How Long Do Germs Stay In The Air
I can truly say there is little that peeves me more than seeing someone cough or sneeze without covering their mouth.
And despite the fact that most of us have been taught our entire lives that this is a super effective way to pass airborne diseases, people still walk down the street releasing their spit and snot willy-nilly.
It's enough to make someone (like me, for example) breathe flames and flip tables.
While I once believed that my bubbling levels of volcanic rage for these germ perpetrators may have been slightly irrational, it turns out I may be more justified than I thought.
We already knew the particles from sneezes could reach, at max, 200 feet (kill me now).
But New Research Suggests These Germs Can Stay Alive For Up To 45 Minutes
I'm sorry, guys.
This is so, so gross. But all too real.
The research comes from Queensland University of Technology (QUT) in Australia, in a study headed up by professor Lidia Morawska, director of the International Laboratory for Air Quality and Health, and professor Scott Bell from QIMR Berghofer and The Prince Charles Hospital.
The team wanted to figure out how sneeze and cough droplets stayed alive for so long when expelled from the nose and mouth.
They used natural respiratory droplets (read: real human sneezes) containing the bacteria pseudomonas aeruginosa (the most common disease-causing species of bacteria resistant to antibiotics), as opposed to "bio-aerosol" sneezes generated in a lab.
They Found That The "Shelf Life" Of The Bacteria Has To Do With The Size Of The Droplets That Contain Them
Our previous research had found these pathogens travelled up to 4m and stayed viable for up to 45 minutes after being coughed into the air.
When cough droplets make contact with air, they apparently dry out, cool, and are light enough to stay airborne.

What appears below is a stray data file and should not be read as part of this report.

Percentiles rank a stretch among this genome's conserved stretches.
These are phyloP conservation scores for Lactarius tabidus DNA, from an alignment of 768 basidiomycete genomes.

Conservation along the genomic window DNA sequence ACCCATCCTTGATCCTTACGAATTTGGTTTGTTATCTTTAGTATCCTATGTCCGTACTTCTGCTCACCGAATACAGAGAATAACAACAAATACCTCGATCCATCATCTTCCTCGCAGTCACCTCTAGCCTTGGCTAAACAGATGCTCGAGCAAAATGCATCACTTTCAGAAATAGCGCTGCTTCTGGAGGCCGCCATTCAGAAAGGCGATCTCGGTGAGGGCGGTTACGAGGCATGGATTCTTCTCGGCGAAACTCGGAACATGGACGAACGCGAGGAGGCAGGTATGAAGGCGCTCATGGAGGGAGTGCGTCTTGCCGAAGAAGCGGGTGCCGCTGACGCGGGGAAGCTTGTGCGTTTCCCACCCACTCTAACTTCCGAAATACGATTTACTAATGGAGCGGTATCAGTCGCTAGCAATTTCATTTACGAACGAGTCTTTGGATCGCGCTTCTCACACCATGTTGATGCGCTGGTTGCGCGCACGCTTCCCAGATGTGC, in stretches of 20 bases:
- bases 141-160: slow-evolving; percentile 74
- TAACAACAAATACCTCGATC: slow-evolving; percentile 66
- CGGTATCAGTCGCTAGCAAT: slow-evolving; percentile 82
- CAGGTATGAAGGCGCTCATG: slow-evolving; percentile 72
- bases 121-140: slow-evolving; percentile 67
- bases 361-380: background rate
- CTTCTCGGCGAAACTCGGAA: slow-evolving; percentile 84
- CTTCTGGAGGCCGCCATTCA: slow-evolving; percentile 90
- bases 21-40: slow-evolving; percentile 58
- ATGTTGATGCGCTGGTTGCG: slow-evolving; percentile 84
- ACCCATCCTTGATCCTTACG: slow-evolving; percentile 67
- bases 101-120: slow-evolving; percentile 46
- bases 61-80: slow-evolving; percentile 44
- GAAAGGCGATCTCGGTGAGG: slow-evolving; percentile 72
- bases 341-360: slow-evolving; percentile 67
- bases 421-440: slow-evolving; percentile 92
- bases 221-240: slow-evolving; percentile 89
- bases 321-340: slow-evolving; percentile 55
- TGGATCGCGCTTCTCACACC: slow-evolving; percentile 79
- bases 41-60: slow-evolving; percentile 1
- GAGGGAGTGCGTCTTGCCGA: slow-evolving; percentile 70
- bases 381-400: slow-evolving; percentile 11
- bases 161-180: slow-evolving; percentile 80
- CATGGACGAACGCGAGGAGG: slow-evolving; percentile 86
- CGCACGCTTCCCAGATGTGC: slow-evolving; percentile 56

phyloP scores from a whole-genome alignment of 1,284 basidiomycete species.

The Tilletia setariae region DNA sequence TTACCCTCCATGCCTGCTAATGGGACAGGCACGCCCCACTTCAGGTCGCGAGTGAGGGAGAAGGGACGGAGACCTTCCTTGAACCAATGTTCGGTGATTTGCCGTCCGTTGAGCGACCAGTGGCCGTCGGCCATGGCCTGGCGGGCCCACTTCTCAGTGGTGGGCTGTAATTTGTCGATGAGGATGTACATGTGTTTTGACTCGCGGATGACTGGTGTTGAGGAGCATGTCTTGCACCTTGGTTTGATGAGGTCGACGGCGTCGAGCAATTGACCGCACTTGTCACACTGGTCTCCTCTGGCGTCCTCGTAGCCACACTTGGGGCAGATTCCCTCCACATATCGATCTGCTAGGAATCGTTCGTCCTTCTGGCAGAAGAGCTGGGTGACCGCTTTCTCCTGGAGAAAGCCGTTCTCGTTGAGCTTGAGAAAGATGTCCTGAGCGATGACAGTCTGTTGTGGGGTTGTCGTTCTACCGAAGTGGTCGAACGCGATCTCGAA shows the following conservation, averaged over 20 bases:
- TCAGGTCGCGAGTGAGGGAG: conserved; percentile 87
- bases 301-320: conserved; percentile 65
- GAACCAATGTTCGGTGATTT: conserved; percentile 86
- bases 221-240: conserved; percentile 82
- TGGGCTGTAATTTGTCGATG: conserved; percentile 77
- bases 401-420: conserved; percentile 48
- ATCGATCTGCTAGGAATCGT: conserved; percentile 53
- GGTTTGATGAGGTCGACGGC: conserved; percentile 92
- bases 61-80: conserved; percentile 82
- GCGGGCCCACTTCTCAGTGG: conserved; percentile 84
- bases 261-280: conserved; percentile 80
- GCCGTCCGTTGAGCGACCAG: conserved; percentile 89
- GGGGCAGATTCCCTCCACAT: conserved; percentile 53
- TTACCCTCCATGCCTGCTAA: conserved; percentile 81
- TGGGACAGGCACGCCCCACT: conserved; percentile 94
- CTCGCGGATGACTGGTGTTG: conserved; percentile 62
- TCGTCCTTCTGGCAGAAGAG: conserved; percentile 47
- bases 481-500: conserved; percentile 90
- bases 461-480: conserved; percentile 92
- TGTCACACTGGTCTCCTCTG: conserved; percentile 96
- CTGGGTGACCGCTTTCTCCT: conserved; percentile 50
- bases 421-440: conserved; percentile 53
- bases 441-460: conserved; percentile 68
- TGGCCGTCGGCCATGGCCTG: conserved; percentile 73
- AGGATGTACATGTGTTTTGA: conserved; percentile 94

While the droplets partly break down when exposed to oxygen, larger droplets take a lot longer to evaporate.
And since they stick around for awhile, they can infect people for a pretty long period of time.
We think this could be because droplets are produced in different parts of the respiratory tract and carry different 'loads' of bacteria.
Morawska's research was done specifically considering people who have immunodeficiency, like individuals with cystic fibrosis.
Such findings will affect how disease control is approached in hospitals -- but really, it's helpful information for everyone.
While It's Impossible To Entirely Avoid These Bacteria, There Are Ways To Avoid And Prevent The Spread Of Germs
Yes, it's definitely good to cover your sneeze and cough with your hand, but the best way to do it will always be with a tissue.
By doing so, the bacteria is effectively trapped, and you can discard it, and the spread of germs from contact with your hands is limited.
With that said, always keep your skin mits clean as a whistle.
That way, you have (at least) a fighting chance during cold season when some free-sneezing snot gorilla tries to take you down.